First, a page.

To celebrate National Utah Day on May 31, USDA’s National Institute of Food and Agriculture (NIFA) is highlighting the innovative NIFA-funded research conducted by Utah State University’s (USU) Agricultural Experiment Station.
The Utah Agricultural Experiment Station (UAES) was established in 1888 and is the historic foundation of research, teaching and Extension at Utah State University. At research facilities on the Utah State University campus and throughout the state, the UAES supports hundreds of research projects. It operates labs that test soils, plant tissue, irrigation water and livestock feed. It supports research on food safety and processing; plant and animal genetics; and economic and social forces that shape families and communities.
Successes and Innovations
John A. Widtsoe served as director of the UAES and later as president of the Utah State Agricultural College in the early 1900s and championed creating The Deseret Farmer, a popular magazine that shared new agricultural research findings and recommendations directly with farmers using non-technical language. Widtsoe’s research addressed a perennial challenge in Utah: water. With little annual precipitation in Utah, he focused on growing crops with and without irrigation. He authored the books, “Principles of Irrigation Practice” and “Dry-Farming: A System of Agriculture for Countries Under a Low Rainfall” which was used by scientists and farmers worldwide for several decades.
In the 1920s, dwarf bunt disease decimated wheat crops in the western U.S. by turning what should have been seed heads into clusters of dark, foul-smelling fungus spores. Plant scientists at Utah State University began developing and testing new varieties of wheat as quickly as selection for bunt-resistant genes and breeding allowed at that time. They developed wheat varieties that saved growers. There is now a fungicide to help control bunt diseases, but because diseases change and adapt over time, scientists at USU continue to genetically improve small grains with experiments on research farm plots that have served as outdoor laboratories for more than 120 years.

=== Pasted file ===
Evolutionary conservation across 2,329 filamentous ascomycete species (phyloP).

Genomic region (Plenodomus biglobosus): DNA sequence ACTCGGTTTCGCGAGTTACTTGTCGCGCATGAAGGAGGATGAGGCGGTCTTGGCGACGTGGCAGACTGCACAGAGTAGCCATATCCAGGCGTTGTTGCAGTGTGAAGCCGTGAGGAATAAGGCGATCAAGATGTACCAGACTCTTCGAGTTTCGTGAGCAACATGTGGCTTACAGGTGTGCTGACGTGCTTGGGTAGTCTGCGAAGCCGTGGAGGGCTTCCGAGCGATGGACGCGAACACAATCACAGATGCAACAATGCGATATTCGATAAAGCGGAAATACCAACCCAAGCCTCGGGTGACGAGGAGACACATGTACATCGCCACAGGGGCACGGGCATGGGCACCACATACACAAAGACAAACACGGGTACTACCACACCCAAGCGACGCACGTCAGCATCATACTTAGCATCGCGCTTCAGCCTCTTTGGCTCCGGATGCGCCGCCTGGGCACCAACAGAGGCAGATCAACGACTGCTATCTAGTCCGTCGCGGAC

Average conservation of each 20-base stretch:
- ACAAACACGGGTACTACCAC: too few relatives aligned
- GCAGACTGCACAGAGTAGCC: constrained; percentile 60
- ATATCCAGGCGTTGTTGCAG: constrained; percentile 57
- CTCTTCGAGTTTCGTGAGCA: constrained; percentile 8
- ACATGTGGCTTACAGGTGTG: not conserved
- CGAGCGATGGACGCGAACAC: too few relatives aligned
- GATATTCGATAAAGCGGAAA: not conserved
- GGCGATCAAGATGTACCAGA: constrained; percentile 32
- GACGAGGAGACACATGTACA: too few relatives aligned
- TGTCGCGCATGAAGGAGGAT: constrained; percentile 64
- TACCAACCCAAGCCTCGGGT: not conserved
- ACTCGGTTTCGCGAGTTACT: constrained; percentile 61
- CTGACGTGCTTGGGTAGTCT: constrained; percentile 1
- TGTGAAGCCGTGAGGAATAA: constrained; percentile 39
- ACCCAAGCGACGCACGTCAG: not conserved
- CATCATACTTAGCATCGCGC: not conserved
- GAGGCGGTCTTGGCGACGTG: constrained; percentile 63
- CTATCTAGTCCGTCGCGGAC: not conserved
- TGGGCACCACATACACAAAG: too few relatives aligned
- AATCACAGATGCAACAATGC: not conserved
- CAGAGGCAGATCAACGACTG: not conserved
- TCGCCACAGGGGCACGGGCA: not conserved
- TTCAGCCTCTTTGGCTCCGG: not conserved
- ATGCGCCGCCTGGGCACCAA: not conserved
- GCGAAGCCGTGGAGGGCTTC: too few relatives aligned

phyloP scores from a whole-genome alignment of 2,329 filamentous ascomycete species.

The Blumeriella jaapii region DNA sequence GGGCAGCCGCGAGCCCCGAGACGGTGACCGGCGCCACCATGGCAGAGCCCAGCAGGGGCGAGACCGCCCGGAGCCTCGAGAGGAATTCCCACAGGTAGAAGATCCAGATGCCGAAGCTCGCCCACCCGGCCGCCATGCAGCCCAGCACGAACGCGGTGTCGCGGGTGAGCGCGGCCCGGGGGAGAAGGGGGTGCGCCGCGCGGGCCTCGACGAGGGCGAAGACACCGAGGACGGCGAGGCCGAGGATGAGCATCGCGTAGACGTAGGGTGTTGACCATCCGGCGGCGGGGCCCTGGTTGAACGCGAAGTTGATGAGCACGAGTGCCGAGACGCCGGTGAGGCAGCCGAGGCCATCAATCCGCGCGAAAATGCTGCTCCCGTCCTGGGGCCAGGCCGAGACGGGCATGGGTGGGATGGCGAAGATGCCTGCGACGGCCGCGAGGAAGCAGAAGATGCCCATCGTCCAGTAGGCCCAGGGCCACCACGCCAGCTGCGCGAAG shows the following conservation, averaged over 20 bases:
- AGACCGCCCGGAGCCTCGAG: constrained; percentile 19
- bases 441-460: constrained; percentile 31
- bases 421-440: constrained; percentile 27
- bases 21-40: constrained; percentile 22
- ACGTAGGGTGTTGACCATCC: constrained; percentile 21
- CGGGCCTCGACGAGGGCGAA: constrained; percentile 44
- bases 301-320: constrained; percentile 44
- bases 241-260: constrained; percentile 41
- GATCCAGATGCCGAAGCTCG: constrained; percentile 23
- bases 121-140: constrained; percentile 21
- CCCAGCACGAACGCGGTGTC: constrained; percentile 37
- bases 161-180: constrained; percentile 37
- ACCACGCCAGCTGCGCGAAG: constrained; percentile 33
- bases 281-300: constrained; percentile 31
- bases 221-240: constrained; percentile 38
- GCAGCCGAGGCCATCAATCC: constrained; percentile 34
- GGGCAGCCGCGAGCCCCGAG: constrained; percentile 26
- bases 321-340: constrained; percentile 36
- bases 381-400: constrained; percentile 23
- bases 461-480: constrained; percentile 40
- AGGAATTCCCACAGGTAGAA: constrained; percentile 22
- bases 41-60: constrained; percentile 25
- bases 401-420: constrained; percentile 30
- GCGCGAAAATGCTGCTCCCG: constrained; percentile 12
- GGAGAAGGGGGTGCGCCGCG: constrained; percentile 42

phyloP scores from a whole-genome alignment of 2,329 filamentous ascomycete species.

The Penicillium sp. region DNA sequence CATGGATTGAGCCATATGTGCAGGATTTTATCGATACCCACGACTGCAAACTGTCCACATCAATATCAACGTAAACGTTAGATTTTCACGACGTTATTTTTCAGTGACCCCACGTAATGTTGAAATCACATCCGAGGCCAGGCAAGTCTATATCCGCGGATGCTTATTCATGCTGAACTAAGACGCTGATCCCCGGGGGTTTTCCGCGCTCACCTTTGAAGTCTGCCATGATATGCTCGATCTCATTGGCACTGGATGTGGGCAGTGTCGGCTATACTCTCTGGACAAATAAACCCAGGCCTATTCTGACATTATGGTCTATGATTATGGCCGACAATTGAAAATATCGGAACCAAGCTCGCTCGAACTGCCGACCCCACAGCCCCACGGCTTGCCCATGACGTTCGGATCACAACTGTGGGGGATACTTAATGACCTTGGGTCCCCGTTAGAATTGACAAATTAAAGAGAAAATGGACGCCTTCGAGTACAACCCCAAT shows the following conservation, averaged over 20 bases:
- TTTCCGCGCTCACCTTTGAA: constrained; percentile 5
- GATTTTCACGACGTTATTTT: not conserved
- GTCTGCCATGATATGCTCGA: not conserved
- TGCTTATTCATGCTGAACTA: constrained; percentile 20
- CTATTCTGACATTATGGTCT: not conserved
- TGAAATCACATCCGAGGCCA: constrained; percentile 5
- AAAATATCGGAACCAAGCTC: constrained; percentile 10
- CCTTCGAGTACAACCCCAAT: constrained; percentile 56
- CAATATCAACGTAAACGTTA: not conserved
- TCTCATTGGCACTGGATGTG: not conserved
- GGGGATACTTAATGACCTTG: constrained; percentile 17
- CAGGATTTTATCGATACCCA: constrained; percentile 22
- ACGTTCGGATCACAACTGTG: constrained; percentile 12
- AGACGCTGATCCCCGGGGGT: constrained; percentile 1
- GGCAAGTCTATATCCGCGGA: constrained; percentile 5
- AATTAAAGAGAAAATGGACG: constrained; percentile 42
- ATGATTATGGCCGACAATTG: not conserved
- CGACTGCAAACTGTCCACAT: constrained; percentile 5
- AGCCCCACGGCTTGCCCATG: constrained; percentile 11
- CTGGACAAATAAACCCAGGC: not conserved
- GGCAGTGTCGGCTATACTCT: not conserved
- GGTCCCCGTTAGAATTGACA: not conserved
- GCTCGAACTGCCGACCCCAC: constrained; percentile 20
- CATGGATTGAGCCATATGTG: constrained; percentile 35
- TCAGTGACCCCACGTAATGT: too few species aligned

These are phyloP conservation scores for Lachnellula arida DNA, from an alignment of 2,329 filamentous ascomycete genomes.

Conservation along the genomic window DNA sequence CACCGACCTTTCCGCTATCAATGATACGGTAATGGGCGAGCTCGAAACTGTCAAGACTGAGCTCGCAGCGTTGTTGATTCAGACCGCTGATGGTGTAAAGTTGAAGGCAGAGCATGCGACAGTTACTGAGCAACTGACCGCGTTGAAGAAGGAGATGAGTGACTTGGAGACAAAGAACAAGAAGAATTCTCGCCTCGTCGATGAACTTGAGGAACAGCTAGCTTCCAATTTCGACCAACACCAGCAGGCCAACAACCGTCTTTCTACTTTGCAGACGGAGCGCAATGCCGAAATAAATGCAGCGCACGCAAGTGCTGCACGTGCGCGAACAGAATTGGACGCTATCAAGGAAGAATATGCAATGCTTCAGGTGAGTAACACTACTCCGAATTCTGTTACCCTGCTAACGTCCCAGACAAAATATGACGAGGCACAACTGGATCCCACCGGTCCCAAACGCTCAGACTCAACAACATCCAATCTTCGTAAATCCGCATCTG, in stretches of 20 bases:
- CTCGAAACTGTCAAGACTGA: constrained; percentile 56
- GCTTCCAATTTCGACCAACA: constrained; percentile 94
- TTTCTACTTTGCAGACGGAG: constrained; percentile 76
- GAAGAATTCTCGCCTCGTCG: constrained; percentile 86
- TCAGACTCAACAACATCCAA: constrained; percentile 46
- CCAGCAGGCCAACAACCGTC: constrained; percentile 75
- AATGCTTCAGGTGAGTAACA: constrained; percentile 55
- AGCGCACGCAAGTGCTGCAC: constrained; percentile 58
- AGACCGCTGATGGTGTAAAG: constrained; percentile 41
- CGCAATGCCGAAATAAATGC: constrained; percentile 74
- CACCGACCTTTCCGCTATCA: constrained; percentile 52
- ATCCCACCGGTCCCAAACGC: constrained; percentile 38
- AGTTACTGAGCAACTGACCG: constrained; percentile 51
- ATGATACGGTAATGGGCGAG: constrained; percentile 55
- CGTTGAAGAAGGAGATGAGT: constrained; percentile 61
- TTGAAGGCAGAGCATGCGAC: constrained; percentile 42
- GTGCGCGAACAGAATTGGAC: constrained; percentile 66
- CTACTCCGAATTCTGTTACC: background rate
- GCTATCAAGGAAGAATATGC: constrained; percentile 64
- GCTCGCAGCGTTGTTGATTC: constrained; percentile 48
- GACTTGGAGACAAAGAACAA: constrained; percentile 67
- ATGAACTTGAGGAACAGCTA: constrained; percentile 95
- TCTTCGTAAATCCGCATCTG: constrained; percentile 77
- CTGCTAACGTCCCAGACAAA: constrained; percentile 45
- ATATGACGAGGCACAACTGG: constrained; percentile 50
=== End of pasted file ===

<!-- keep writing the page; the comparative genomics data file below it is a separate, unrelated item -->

Beginning in the 1970s, USU food scientists developed lactic culture starters that made significant changes in how cheese was and continues to be made worldwide.
As part of the nationwide network of Land-grant Universities, USU researchers are committed to improving agriculture; natural resources; economic opportunities; communities; and human, animal, and environmental health. NIFA-supported research and other research provide the science-based information used by Extension specialists and faculty who serve people in Utah’s 29 counties. Utah has wide-ranging geography and climate from mountains and cold temperatures in the north to red rock deserts in the south. Having faculty focused on some of the challenges facing Utahns is important in helping people and communities thrive.
Researchers also collaborate with USDA-supported laboratories on the USU campus that serve people in Utah and nationwide: the Forage and Range Research Laboratory, Poisonous Plant Research Laboratory and the Pollinating Insect Biology, Management and Systematics Laboratory.
Unique Agricultural Challenges
Water scarcity and water quality will always be challenges in the western U.S. The Ag Water Demonstration, Research and Implementation Program (Ag-DRIP), designed to help increase agricultural resiliency to drought and conserve water in the Colorado River Basin, is helping people better manage and conserve water. Ag-DRIP researchers are working with farmers to optimize the use of irrigation water, which means helping them update irrigation techniques and equipment and use better methods of measuring the water necessary to grow specific crops.
Utah has a rapidly growing population and shrinking areas of agricultural land. Commercial and residential development often encroaches on agricultural land or farmers find it difficult or impractical to turn down high prices offered for their land. Agricultural scientists, economists and regional planning researchers are helping communities recognize the value of local agricultural production and are assisting farmers and ranchers to evaluate their operations and consider changes they might make to sustainably increase productivity.
While agriculture uses the largest share of the state’s water, it is estimated that 50-65% of Utah's culinary/potable water is used to irrigate landscapes. Research has demonstrated that the amount of water applied to landscapes could be reduced substantially without affecting landscape quality or people’s lifestyles. Water use could be reduced even further if alternative landscape designs and management programs were practiced.
USU’s Center for Water-Efficient Landscaping conducts research on water requirements of trees and turfgrass; effects of short-term drought on landscapes; development and use of drought-tolerant grasses and landscape plants; and characterizing community-wide landscape water demand and use patterns. Outreach programs provide expertise and information to Extension offices statewide, the green industry, water purveyors/institutions and the public.
USU’s Janet Quinney Lawson Institute for Land, Water and Air teams researchers — many with NIFA and USDA support — across science, engineering and social science disciplines to focus on state and regional issues. The institute connects lawmakers and agencies with information and researchers who can help develop data-driven natural resources and public policy. Among the institute’s activities is the publication of an annual report to Utah’s governor and legislators on the state of Utah’s Land, Water and Air.